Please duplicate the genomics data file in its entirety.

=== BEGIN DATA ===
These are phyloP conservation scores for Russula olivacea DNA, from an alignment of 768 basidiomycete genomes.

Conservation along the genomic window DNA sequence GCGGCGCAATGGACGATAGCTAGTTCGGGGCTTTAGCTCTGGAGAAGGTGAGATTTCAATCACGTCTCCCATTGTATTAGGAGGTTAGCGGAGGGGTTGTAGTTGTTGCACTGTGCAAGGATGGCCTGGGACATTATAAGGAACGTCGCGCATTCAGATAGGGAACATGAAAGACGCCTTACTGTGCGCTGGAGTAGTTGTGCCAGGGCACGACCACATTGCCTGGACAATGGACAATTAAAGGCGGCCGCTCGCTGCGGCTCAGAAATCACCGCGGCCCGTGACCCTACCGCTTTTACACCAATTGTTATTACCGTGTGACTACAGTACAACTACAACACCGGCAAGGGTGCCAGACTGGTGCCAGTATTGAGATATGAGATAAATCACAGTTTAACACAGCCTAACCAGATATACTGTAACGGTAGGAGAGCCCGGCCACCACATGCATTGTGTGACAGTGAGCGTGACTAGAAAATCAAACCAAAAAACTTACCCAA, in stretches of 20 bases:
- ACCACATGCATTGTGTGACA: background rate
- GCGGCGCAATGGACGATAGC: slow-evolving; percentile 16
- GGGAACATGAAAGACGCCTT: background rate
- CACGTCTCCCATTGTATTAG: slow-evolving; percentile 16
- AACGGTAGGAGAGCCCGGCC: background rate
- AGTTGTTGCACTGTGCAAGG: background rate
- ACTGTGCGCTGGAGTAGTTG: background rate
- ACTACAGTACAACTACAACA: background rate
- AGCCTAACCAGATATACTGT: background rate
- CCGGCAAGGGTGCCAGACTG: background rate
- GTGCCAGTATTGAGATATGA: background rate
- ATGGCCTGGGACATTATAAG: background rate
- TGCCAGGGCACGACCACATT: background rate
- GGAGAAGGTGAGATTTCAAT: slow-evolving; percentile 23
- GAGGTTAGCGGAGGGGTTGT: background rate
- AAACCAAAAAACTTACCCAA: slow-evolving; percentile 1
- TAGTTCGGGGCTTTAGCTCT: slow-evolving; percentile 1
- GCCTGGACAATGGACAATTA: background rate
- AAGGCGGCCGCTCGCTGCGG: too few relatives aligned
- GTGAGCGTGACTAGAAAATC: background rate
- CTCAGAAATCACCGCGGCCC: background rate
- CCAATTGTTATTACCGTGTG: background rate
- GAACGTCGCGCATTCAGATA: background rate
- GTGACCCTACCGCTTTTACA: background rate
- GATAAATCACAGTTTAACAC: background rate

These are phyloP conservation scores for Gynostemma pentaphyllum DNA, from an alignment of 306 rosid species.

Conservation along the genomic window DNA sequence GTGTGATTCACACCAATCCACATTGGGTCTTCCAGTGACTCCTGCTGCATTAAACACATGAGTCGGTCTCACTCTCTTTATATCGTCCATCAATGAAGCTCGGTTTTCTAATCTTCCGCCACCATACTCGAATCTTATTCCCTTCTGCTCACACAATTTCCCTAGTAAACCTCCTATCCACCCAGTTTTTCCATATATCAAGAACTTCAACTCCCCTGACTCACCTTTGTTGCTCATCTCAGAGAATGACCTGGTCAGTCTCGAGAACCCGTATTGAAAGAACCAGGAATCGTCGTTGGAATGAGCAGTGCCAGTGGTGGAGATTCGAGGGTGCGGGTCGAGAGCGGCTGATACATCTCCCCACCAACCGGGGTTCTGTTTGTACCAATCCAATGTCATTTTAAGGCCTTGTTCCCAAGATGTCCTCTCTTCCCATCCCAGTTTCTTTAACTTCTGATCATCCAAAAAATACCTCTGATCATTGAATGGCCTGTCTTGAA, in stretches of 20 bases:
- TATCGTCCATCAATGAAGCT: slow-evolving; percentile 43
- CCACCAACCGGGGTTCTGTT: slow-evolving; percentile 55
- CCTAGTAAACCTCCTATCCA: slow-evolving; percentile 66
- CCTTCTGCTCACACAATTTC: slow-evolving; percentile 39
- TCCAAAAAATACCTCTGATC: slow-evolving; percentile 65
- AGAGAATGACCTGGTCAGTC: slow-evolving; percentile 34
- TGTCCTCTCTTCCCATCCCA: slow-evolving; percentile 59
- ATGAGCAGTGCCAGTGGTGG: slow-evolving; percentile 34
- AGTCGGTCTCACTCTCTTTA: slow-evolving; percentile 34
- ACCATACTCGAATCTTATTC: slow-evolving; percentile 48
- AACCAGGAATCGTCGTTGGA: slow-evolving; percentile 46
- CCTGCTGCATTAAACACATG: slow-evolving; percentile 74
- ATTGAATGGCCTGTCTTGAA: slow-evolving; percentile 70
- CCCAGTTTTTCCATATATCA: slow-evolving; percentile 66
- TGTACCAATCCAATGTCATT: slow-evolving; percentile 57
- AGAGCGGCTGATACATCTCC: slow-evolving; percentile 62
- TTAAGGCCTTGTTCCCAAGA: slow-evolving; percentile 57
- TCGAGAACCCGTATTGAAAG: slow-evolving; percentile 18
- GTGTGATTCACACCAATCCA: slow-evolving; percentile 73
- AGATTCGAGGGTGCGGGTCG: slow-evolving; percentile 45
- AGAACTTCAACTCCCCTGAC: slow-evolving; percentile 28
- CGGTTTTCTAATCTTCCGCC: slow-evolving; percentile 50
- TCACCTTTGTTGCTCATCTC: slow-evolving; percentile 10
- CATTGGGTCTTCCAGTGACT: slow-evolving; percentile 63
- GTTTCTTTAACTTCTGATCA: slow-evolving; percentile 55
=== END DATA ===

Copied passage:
These are phyloP conservation scores for Russula olivacea DNA, from an alignment of 768 basidiomycete genomes.

Conservation along the genomic window DNA sequence GCGGCGCAATGGACGATAGCTAGTTCGGGGCTTTAGCTCTGGAGAAGGTGAGATTTCAATCACGTCTCCCATTGTATTAGGAGGTTAGCGGAGGGGTTGTAGTTGTTGCACTGTGCAAGGATGGCCTGGGACATTATAAGGAACGTCGCGCATTCAGATAGGGAACATGAAAGACGCCTTACTGTGCGCTGGAGTAGTTGTGCCAGGGCACGACCACATTGCCTGGACAATGGACAATTAAAGGCGGCCGCTCGCTGCGGCTCAGAAATCACCGCGGCCCGTGACCCTACCGCTTTTACACCAATTGTTATTACCGTGTGACTACAGTACAACTACAACACCGGCAAGGGTGCCAGACTGGTGCCAGTATTGAGATATGAGATAAATCACAGTTTAACACAGCCTAACCAGATATACTGTAACGGTAGGAGAGCCCGGCCACCACATGCATTGTGTGACAGTGAGCGTGACTAGAAAATCAAACCAAAAAACTTACCCAA, in stretches of 20 bases:
- ACCACATGCATTGTGTGACA: background rate
- GCGGCGCAATGGACGATAGC: slow-evolving; percentile 16
- GGGAACATGAAAGACGCCTT: background rate
- CACGTCTCCCATTGTATTAG: slow-evolving; percentile 16
- AACGGTAGGAGAGCCCGGCC: background rate
- AGTTGTTGCACTGTGCAAGG: background rate
- ACTGTGCGCTGGAGTAGTTG: background rate
- ACTACAGTACAACTACAACA: background rate
- AGCCTAACCAGATATACTGT: background rate
- CCGGCAAGGGTGCCAGACTG: background rate
- GTGCCAGTATTGAGATATGA: background rate
- ATGGCCTGGGACATTATAAG: background rate
- TGCCAGGGCACGACCACATT: background rate
- GGAGAAGGTGAGATTTCAAT: slow-evolving; percentile 23
- GAGGTTAGCGGAGGGGTTGT: background rate
- AAACCAAAAAACTTACCCAA: slow-evolving; percentile 1
- TAGTTCGGGGCTTTAGCTCT: slow-evolving; percentile 1
- GCCTGGACAATGGACAATTA: background rate
- AAGGCGGCCGCTCGCTGCGG: too few relatives aligned
- GTGAGCGTGACTAGAAAATC: background rate
- CTCAGAAATCACCGCGGCCC: background rate
- CCAATTGTTATTACCGTGTG: background rate
- GAACGTCGCGCATTCAGATA: background rate
- GTGACCCTACCGCTTTTACA: background rate
- GATAAATCACAGTTTAACAC: background rate

These are phyloP conservation scores for Gynostemma pentaphyllum DNA, from an alignment of 306 rosid species.

Conservation along the genomic window DNA sequence GTGTGATTCACACCAATCCACATTGGGTCTTCCAGTGACTCCTGCTGCATTAAACACATGAGTCGGTCTCACTCTCTTTATATCGTCCATCAATGAAGCTCGGTTTTCTAATCTTCCGCCACCATACTCGAATCTTATTCCCTTCTGCTCACACAATTTCCCTAGTAAACCTCCTATCCACCCAGTTTTTCCATATATCAAGAACTTCAACTCCCCTGACTCACCTTTGTTGCTCATCTCAGAGAATGACCTGGTCAGTCTCGAGAACCCGTATTGAAAGAACCAGGAATCGTCGTTGGAATGAGCAGTGCCAGTGGTGGAGATTCGAGGGTGCGGGTCGAGAGCGGCTGATACATCTCCCCACCAACCGGGGTTCTGTTTGTACCAATCCAATGTCATTTTAAGGCCTTGTTCCCAAGATGTCCTCTCTTCCCATCCCAGTTTCTTTAACTTCTGATCATCCAAAAAATACCTCTGATCATTGAATGGCCTGTCTTGAA, in stretches of 20 bases:
- TATCGTCCATCAATGAAGCT: slow-evolving; percentile 43
- CCACCAACCGGGGTTCTGTT: slow-evolving; percentile 55
- CCTAGTAAACCTCCTATCCA: slow-evolving; percentile 66
- CCTTCTGCTCACACAATTTC: slow-evolving; percentile 39
- TCCAAAAAATACCTCTGATC: slow-evolving; percentile 65
- AGAGAATGACCTGGTCAGTC: slow-evolving; percentile 34
- TGTCCTCTCTTCCCATCCCA: slow-evolving; percentile 59
- ATGAGCAGTGCCAGTGGTGG: slow-evolving; percentile 34
- AGTCGGTCTCACTCTCTTTA: slow-evolving; percentile 34
- ACCATACTCGAATCTTATTC: slow-evolving; percentile 48
- AACCAGGAATCGTCGTTGGA: slow-evolving; percentile 46
- CCTGCTGCATTAAACACATG: slow-evolving; percentile 74
- ATTGAATGGCCTGTCTTGAA: slow-evolving; percentile 70
- CCCAGTTTTTCCATATATCA: slow-evolving; percentile 66
- TGTACCAATCCAATGTCATT: slow-evolving; percentile 57
- AGAGCGGCTGATACATCTCC: slow-evolving; percentile 62
- TTAAGGCCTTGTTCCCAAGA: slow-evolving; percentile 57
- TCGAGAACCCGTATTGAAAG: slow-evolving; percentile 18
- GTGTGATTCACACCAATCCA: slow-evolving; percentile 73
- AGATTCGAGGGTGCGGGTCG: slow-evolving; percentile 45
- AGAACTTCAACTCCCCTGAC: slow-evolving; percentile 28
- CGGTTTTCTAATCTTCCGCC: slow-evolving; percentile 50
- TCACCTTTGTTGCTCATCTC: slow-evolving; percentile 10
- CATTGGGTCTTCCAGTGACT: slow-evolving; percentile 63
- GTTTCTTTAACTTCTGATCA: slow-evolving; percentile 55